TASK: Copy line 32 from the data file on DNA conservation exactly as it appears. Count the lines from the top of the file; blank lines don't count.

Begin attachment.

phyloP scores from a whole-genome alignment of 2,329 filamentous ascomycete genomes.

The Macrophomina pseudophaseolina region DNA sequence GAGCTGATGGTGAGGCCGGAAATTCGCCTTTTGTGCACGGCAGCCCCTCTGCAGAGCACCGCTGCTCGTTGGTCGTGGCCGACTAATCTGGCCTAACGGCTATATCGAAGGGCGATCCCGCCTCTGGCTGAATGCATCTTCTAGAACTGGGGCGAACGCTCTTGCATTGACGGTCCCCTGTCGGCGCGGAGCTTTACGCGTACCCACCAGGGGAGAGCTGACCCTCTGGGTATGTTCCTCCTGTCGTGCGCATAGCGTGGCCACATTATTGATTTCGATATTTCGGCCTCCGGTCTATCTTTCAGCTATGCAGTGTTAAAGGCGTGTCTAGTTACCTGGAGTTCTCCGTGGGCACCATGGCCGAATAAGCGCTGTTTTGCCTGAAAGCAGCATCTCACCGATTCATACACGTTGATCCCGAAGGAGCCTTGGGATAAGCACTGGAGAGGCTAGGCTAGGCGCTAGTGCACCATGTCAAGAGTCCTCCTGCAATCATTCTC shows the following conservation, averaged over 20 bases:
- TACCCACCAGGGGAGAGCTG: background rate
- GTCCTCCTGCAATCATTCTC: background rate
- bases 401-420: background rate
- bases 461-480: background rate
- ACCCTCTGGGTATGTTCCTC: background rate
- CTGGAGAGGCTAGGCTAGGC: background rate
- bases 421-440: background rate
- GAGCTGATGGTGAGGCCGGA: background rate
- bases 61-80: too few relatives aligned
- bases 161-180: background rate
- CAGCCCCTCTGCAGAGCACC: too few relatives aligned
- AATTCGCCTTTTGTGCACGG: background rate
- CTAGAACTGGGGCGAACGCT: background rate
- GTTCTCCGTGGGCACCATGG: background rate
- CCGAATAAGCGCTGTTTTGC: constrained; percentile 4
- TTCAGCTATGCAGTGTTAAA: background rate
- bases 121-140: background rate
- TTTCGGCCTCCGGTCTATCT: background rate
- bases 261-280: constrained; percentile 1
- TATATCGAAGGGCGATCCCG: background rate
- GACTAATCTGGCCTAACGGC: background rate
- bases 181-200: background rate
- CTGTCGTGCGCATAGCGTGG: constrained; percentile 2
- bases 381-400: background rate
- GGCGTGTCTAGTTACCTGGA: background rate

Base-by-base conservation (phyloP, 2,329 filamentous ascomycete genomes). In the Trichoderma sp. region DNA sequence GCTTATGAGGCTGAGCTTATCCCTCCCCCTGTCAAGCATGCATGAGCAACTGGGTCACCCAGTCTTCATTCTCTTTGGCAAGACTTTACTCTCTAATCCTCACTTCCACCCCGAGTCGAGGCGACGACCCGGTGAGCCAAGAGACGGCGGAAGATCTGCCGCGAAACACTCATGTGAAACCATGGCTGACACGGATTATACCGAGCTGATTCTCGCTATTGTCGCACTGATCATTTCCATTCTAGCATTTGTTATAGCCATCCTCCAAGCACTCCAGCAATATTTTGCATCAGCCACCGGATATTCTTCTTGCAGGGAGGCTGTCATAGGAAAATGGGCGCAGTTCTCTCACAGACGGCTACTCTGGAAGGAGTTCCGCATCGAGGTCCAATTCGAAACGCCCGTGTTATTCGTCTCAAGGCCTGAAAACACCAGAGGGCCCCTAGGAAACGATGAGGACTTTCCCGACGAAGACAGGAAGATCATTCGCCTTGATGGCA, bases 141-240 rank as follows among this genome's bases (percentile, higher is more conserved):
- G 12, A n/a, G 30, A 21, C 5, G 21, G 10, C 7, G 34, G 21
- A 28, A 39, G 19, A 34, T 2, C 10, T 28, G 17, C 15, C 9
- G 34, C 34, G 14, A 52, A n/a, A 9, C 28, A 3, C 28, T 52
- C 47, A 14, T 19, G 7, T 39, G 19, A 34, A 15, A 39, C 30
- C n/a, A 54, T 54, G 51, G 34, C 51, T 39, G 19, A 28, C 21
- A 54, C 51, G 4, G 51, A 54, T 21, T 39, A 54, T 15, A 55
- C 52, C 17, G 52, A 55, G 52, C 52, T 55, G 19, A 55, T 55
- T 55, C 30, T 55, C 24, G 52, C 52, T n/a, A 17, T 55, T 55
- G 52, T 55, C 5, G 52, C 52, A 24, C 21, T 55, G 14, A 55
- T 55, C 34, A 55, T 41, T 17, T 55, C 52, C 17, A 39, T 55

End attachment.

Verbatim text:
- C 47, A 14, T 19, G 7, T 39, G 19, A 34, A 15, A 39, C 30